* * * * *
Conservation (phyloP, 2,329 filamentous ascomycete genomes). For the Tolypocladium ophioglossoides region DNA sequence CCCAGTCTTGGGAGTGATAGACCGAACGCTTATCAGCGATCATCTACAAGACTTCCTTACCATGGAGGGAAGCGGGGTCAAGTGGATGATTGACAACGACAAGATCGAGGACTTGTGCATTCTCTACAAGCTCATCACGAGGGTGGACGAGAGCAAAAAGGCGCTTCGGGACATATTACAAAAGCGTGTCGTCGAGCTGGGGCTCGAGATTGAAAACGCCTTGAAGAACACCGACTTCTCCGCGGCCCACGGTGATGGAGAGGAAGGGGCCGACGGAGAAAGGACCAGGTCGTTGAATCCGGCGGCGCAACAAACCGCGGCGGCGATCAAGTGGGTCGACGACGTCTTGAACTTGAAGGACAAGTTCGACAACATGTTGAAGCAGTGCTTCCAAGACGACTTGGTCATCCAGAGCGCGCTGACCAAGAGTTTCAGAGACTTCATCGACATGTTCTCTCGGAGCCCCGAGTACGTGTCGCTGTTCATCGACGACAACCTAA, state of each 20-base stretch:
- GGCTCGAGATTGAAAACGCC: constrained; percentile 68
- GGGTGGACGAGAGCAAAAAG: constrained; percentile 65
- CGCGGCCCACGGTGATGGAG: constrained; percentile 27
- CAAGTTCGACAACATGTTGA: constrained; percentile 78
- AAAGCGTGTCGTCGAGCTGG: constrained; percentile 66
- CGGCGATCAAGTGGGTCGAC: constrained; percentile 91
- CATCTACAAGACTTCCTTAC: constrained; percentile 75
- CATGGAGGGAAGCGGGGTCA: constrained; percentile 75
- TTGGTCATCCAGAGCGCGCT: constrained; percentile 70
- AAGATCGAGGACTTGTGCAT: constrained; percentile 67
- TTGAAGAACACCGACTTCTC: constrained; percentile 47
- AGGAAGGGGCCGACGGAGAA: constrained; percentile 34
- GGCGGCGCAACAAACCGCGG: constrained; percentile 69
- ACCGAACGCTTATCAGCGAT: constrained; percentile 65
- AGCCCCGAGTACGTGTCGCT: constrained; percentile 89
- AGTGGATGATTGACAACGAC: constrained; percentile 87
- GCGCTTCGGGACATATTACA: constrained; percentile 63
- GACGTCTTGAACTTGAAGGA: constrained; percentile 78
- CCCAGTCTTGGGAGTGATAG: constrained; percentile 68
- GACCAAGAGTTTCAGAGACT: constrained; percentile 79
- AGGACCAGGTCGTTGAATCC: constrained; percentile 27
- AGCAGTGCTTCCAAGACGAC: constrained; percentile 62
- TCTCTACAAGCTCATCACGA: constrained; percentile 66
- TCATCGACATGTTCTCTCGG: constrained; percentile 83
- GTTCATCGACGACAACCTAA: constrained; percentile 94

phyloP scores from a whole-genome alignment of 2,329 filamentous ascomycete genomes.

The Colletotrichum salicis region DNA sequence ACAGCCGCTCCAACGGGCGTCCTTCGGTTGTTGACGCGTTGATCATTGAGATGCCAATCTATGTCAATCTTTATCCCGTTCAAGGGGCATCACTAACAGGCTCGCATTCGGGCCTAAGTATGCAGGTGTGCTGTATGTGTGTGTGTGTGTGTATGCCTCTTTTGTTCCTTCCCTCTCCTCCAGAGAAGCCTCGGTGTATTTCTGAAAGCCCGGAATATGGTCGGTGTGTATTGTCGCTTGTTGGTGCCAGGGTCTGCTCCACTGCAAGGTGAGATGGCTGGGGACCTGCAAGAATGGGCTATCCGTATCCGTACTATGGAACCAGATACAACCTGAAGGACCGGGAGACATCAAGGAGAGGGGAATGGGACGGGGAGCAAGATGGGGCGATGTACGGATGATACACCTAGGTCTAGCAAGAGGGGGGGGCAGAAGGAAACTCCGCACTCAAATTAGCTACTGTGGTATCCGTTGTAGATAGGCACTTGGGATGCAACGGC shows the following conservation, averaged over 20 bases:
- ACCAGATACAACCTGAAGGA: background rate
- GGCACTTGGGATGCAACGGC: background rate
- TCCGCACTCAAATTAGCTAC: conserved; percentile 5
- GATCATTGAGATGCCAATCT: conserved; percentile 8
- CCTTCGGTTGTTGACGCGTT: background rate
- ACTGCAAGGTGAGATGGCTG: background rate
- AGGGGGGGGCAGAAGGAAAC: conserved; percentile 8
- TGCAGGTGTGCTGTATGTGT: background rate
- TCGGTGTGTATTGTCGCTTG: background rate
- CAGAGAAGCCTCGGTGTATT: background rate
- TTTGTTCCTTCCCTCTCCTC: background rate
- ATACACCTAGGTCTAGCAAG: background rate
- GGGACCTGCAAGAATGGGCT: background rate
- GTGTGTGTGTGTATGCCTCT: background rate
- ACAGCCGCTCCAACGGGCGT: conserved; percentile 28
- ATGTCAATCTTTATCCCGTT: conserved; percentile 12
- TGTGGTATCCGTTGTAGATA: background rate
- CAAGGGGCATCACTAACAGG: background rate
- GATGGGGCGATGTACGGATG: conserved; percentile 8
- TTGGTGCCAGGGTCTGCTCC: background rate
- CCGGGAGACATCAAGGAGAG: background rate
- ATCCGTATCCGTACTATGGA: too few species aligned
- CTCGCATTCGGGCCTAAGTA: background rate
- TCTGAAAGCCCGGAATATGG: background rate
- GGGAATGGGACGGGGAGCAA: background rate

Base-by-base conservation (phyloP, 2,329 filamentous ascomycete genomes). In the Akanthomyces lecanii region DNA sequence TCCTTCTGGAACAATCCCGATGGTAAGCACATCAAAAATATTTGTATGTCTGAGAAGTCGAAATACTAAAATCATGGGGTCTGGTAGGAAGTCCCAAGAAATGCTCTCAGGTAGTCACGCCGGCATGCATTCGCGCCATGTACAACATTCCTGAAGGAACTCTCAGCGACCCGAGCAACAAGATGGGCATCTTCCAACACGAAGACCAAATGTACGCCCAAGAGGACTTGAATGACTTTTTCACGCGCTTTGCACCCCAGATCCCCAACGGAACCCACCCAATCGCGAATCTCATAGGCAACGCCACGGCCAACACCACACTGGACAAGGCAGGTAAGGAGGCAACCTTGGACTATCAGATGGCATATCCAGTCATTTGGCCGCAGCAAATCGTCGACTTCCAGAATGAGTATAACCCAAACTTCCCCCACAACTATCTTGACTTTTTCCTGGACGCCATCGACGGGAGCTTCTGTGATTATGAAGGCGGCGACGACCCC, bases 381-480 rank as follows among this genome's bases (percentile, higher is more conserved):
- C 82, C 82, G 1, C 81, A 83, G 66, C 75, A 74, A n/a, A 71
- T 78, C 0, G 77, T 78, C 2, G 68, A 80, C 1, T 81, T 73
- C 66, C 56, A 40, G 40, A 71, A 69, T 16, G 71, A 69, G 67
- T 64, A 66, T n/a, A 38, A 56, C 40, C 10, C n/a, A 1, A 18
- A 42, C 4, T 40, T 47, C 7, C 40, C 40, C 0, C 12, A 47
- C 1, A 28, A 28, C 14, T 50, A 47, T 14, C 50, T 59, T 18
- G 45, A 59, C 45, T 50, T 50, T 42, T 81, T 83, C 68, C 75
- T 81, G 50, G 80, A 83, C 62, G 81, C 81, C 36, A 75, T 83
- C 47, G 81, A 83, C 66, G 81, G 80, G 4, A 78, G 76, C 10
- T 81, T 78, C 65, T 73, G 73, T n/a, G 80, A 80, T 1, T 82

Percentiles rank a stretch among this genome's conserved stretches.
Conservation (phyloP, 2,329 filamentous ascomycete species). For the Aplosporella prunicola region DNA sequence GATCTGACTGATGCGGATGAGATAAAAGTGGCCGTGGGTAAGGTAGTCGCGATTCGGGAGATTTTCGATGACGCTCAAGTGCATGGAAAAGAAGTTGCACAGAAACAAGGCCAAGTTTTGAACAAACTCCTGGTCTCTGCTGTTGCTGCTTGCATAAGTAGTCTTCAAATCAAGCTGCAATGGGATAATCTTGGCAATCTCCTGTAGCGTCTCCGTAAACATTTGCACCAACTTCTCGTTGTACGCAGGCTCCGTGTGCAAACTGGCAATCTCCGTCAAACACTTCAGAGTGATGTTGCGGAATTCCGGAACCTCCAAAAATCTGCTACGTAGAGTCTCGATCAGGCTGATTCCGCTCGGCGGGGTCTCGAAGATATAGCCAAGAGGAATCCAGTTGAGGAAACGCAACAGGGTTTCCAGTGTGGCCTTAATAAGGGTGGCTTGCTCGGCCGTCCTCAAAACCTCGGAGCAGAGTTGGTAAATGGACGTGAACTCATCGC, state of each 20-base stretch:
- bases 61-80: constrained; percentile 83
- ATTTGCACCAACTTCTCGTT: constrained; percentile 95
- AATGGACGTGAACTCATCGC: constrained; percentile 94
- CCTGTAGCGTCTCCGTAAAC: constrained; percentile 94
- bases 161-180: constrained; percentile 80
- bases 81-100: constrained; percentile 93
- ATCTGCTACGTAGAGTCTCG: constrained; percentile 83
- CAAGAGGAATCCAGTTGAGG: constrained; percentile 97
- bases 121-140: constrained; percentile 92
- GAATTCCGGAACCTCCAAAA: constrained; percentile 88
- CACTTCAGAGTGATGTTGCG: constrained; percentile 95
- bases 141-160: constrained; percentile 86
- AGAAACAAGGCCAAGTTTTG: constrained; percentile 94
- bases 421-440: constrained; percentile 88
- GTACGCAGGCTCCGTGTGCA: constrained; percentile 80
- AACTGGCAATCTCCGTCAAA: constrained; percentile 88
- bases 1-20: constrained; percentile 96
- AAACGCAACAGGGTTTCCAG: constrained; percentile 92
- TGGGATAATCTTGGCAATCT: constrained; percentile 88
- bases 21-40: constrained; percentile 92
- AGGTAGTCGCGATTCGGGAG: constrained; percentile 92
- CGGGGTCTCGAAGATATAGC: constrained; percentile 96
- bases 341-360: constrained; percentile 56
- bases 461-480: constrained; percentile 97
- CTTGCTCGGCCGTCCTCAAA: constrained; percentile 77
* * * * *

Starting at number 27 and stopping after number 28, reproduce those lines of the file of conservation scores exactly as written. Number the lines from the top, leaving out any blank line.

phyloP scores from a whole-genome alignment of 2,329 filamentous ascomycete genomes.

The Colletotrichum salicis region DNA sequence ACAGCCGCTCCAACGGGCGTCCTTCGGTTGTTGACGCGTTGATCATTGAGATGCCAATCTATGTCAATCTTTATCCCGTTCAAGGGGCATCACTAACAGGCTCGCATTCGGGCCTAAGTATGCAGGTGTGCTGTATGTGTGTGTGTGTGTGTATGCCTCTTTTGTTCCTTCCCTCTCCTCCAGAGAAGCCTCGGTGTATTTCTGAAAGCCCGGAATATGGTCGGTGTGTATTGTCGCTTGTTGGTGCCAGGGTCTGCTCCACTGCAAGGTGAGATGGCTGGGGACCTGCAAGAATGGGCTATCCGTATCCGTACTATGGAACCAGATACAACCTGAAGGACCGGGAGACATCAAGGAGAGGGGAATGGGACGGGGAGCAAGATGGGGCGATGTACGGATGATACACCTAGGTCTAGCAAGAGGGGGGGGCAGAAGGAAACTCCGCACTCAAATTAGCTACTGTGGTATCCGTTGTAGATAGGCACTTGGGATGCAACGGC shows the following conservation, averaged over 20 bases: